Hospital Discharge: In Reality, It’s Not As Easy As It Was For Ruth’s Mum On The Archers
The Times and the Telegraph both ran stories last weekend about levels of “bedblocking” in England reaching a record high.
In October 2014, 5,000 patients became stuck in hospital needlessly – for days or longer after they should have been discharged. Apparently just in that one month, this equated to more than 143,000 hospital bed days used by patients who should have been able to go home, or have gone to care or nursing homes.
These autumn figures have been released before the standard annual British weather-and-flu-related winter crisis, which will only add pressure to the already over-stretched and under resourced health & social care services.
Common consensus amongst experts is that the problem results from a combination of a lack of NHS staff to discharge patients, and a lack of social care services to support people when they return home.
We have had an increasing number of queries from clients who are anxious for their relatives to be discharged from hospital, but equally anxious to ensure that it is a safe discharge with adequate community support in place. Understandably, families want to prevent the risk of more harm; and to avoid the revolving door of repeated hospital admissions through A&E that can result from inadequate support at home.
Alarmingly, some families are being threatened with financial penalties or even court action if they don’t get their relative out of hospital and back home or in to a care home. Some hospitals suggest that families are “choosing” to allow relatives to bed-block. In our experience, while threats of this type are rarely acted upon, pressure is often unfairly applied against families, with no recognition that the failure to plan and arrange a safe discharge is a fault of the system, not a fault of the family.
Just last week I had to remind an experienced Social Worker who complained that a family had had “long enough” to find a care home, that this was the Social Worker’s legal responsibility – or at least a joint working responsibility between the Social Worker and the family – and not the family’s job.
These stressful situations are difficult for every family who encounters them, the family has to balance their worry surrounding:
- A vulnerable relative who is facing a health crisis
- Getting to grips with a health and social care system that is riddled with holes
- The family often find that the first answer given to them is “No”
- Where anticipated assessments are not undertaken
- Where jargon is common-place
- Where passing the buck has become the norm
This is hard enough if the family live within a reasonable distance of their vulnerable relative, but can feel impossible if you are an adult child living hundreds of miles away from your elderly parent; or living abroad with no one close by to take on the extra responsibility.
The Archers on BBC Radio 4
Contrast this, if you will, with the long-running story of Heather, Ruth’s mum in the BBC Radio 4 soap The Archers. Ruth Archer and her family live in the wonderful made up area of Borchester. Heather meanwhile lives in the real county of Northumberland. Heather has been in and out of hospital after falls and fractures. Ruth – 300 fictional mile away – is understandably plagued with worry about how to get her mum back home and safely cared for.
Her mum doesn’t want to go to a care home and won’t move south to live at the family farm. Leaving aside the story-line that Ruth & David are prepared to sell Brookfield Farm and move 300 miles up North with their cattle, children and David’s mother to ensure that Heather can stay in her own home.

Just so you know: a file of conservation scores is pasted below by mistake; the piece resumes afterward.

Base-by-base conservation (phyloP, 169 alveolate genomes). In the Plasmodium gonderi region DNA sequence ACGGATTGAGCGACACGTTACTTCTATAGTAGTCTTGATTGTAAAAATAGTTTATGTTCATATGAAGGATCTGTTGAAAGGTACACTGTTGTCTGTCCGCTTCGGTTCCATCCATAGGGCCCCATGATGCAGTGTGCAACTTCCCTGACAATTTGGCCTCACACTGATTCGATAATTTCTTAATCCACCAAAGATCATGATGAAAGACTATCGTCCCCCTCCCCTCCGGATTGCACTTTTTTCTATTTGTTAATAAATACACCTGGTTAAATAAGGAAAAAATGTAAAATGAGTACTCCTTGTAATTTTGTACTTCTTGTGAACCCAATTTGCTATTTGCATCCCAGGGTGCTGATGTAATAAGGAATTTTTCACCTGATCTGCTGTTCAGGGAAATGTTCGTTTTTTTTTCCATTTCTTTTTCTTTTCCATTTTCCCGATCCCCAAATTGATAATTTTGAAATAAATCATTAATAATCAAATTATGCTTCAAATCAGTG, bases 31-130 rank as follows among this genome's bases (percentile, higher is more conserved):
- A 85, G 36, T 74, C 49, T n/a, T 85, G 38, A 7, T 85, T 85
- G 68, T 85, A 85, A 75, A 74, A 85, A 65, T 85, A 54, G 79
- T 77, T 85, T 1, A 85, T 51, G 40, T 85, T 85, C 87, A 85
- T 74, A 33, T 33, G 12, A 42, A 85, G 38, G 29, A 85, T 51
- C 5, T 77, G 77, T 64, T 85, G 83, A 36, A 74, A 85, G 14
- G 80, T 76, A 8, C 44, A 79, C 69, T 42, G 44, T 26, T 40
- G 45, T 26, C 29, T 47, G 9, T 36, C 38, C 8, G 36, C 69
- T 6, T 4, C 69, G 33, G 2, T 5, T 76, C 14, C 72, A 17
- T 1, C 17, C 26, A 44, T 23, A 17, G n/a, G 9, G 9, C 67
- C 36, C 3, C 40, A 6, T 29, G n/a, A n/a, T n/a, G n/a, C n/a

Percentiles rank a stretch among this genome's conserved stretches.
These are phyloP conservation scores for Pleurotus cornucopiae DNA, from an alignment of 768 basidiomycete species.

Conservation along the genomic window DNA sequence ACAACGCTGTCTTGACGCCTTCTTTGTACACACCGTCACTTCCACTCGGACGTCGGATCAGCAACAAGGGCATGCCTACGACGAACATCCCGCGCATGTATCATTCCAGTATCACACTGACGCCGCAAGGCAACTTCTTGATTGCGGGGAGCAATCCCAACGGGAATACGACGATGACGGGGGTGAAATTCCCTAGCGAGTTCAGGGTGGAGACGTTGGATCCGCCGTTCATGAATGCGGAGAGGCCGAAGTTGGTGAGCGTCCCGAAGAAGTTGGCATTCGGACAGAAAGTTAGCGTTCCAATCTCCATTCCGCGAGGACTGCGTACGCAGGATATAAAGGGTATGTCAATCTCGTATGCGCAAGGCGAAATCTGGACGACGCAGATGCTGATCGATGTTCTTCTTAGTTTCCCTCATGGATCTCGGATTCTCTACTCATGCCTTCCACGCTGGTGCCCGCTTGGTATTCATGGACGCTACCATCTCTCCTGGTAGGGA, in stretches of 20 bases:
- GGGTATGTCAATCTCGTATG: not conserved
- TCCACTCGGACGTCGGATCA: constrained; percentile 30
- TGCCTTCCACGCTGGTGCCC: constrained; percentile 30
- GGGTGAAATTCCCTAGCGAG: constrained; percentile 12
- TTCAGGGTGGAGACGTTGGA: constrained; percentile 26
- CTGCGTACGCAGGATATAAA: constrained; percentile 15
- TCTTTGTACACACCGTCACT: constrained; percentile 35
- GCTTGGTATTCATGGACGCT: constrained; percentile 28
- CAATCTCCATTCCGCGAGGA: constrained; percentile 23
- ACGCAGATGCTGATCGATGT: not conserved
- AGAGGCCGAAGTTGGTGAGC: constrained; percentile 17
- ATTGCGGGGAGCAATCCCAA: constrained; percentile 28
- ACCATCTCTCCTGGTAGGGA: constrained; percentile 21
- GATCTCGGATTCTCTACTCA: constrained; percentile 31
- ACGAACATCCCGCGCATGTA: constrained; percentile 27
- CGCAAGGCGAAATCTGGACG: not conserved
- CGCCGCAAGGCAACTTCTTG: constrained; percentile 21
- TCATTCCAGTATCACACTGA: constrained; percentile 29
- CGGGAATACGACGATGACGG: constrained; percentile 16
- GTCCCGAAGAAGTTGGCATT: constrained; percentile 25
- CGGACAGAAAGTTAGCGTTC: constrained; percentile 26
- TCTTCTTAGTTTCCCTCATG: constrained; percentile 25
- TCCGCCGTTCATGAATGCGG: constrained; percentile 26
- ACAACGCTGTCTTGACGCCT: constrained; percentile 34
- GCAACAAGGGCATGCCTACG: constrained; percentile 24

Heather has had an excellent story-book hospital discharge. She has had Occupational Therapy assessments and Physiotherapy treatment to ensure her optimum recovery. Health and/or Social Services even offered her overnight carers in her own home. Whereas in reality, overnight care is a support service that most Councils withdrew years ago. Heather declined this rare offer of overnight support – whereas most of our clients would gratefully seize this lifeline with both hands.
I am not criticising the The Archers story line – I think it is fantastic that a broad-appeal soap is tackling the issues that adult middle-aged children face when their elderly parents need care and support – particularly when geographical distance is a factor. I would just highlight the fact that the storyline exposes the stark difference between what Health and Social Services say that they will or can do, and what they actually do in the real world. There is law and guidance about safe hospital discharge.
In too many real-life cases these legal duties are ignored and families are forced in to making patchwork emergency arrangements that are in no-one’s best interests and that are often unsustainable. In the long term, the arrangements collapse, which inevitably places more pressure upon Health & Social Services.
Rights for Those in Care
People who are stuck in hospital with care and support needs, who should be back at home with a care package that helps them keep or recover their independence (ultimately reducing their reliance on the NHS in a crisis) have a right to assessments, care and support planning.
This right exists regardless of how that care package is to be funded. It is a right that often seems to be overlooked or forgotten about. The Government needs to resource this assessment and planning stage properly, to reduce bed-blocking, and enhance opportunities to return to more independent living. This needs to be done before the Care Act 2014 regulations take effect next year – otherwise all those years’ work to reform the community care law that underpins the Health & Social care system will sadly, be wasted.
If you or a loved one has been effected by any of the points raised in this article, please contact us or call on 01273 609911.